John J. Malone, defender of the guilty, is notorious for getting his culpable clients off. It’s the innocent ones who are problems. Like Holly Inglehart, accused of piercing the black heart of her well-heeled and tyrannical aunt Alexandria with a lovely Florentine paper cutter. No one who knew the old battle-ax liked her, but Holly’s prints were found on the murder weapon. Plus, she had a motive: She was about to be disinherited for marrying a common bandleader. With each new lurid headline, Holly’s friends and supporters start to rally. There’s North Shore debutante Helene Brand; Holly’s groom’s press agent, Jake Justus; the madam of a local brothel, and Alexandria’s hand-wringing servants. But not one of them can explain the queerest bent to the crime: At the time of the murder, every clock in the Inglehart mansion stopped dead. And that’s only the first twist in a baffling case of “aunty-cide”―because Alexandria won’t be the last to die.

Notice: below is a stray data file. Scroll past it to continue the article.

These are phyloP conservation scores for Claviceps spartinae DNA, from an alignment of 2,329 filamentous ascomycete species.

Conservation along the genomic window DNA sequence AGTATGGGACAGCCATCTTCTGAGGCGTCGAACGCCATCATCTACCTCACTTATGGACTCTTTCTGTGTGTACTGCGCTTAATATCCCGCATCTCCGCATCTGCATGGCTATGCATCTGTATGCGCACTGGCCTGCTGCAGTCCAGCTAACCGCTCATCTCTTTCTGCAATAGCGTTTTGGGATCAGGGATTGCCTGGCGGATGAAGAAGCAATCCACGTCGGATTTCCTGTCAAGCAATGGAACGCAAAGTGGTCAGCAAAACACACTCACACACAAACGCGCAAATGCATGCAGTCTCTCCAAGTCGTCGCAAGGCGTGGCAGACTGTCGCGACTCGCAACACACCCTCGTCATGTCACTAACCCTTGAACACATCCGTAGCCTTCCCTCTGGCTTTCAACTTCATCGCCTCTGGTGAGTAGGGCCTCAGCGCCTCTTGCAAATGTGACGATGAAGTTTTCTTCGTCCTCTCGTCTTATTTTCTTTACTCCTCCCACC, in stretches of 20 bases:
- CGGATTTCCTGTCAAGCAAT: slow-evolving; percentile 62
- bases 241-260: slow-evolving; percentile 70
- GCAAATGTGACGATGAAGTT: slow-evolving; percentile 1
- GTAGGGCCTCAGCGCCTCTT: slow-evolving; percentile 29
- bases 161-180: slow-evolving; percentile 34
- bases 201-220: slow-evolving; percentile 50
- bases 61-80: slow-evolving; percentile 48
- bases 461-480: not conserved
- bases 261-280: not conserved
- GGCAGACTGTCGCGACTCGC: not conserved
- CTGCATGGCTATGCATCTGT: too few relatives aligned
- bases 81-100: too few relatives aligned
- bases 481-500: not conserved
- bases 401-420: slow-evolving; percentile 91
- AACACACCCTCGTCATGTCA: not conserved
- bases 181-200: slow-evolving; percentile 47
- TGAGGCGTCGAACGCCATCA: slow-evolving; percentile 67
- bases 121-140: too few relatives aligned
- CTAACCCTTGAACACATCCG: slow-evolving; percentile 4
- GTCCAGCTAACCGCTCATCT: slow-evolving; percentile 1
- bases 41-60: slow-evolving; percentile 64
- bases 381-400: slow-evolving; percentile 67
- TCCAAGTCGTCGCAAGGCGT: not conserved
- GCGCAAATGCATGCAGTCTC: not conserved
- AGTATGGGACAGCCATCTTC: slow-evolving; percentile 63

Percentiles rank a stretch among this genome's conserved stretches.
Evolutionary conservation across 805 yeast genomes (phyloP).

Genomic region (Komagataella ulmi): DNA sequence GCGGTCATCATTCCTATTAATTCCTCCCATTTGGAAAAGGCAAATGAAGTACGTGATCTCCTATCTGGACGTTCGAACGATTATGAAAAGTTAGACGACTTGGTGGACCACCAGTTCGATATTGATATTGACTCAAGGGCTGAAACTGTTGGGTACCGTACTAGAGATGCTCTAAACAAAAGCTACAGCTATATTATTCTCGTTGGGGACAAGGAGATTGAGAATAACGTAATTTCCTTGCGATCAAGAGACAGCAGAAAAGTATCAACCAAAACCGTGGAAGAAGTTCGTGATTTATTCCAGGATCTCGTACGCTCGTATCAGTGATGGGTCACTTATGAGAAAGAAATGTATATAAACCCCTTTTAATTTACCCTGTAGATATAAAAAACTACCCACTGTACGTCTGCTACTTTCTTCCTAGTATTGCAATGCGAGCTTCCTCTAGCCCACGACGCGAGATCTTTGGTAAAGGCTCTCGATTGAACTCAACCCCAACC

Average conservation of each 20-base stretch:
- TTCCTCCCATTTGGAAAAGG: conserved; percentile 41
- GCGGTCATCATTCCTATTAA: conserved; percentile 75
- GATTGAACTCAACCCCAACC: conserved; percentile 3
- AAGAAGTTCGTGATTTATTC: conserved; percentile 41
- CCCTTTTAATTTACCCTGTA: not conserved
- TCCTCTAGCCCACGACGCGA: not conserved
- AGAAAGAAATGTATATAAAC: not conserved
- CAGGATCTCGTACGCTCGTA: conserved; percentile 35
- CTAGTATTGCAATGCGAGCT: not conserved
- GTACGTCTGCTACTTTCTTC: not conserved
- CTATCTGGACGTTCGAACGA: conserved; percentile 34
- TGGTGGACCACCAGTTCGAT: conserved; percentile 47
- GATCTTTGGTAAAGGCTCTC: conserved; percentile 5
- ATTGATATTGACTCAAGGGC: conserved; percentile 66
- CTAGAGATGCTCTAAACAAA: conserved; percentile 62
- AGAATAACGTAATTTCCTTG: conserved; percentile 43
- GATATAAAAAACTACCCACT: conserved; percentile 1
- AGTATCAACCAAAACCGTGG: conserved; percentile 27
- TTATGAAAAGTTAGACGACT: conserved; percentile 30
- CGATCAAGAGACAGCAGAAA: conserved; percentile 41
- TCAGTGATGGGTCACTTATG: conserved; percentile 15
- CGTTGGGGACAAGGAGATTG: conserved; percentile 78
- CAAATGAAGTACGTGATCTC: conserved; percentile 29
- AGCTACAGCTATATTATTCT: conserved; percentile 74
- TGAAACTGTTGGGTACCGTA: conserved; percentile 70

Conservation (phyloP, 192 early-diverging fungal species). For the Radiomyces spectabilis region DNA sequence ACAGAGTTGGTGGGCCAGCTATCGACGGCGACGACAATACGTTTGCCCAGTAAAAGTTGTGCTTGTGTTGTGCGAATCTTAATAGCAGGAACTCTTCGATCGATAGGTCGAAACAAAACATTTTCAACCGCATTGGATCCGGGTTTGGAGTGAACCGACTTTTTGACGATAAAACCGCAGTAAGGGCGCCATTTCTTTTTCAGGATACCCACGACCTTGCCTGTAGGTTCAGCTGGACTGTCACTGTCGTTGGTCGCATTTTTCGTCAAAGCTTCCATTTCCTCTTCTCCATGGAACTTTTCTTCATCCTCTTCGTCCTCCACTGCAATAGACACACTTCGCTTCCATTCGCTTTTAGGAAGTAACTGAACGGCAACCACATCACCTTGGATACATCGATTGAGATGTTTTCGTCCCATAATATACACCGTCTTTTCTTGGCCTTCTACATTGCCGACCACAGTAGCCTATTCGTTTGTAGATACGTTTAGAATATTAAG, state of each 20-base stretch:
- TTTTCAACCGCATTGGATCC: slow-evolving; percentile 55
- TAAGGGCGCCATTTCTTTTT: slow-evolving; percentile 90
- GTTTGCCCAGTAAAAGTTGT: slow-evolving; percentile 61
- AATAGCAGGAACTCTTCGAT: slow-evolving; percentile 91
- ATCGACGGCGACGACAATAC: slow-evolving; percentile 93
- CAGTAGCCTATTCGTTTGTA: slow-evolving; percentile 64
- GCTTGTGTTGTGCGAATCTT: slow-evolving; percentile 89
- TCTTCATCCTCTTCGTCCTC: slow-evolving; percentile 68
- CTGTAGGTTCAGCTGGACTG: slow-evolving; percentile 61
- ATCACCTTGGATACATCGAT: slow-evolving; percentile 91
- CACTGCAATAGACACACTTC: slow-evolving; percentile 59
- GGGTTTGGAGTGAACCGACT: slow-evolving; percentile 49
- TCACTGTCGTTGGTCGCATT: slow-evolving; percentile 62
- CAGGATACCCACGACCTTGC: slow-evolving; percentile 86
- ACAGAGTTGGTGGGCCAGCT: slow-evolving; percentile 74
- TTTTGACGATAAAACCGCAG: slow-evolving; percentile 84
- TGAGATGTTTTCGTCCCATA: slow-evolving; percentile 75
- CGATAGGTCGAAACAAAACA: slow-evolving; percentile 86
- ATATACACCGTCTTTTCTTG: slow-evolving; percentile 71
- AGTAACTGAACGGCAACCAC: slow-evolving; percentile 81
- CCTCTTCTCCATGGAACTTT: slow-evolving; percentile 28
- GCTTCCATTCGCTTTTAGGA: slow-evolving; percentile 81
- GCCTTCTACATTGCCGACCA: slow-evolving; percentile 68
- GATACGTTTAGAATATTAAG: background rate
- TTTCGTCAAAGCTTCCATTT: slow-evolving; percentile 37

The first novel in Rice’s John J. Malone series, Eight Faces at Three introduces the hard-drinking Chicago-based attorney that made the author a household name. Comic, witty, and lush, the Malone books are a throwback to a time when alcoholism was commonplace and murder (or, reading about murder) was fun. Fans of Dashiell Hammett’s The Thin Man series and Richard and Frances Lockridge’s Mr and Mrs North will find much to enjoy in the witty banter of Malone and his constant companions, Brand and Justus.
Penzler Publishers, 2021 (1939)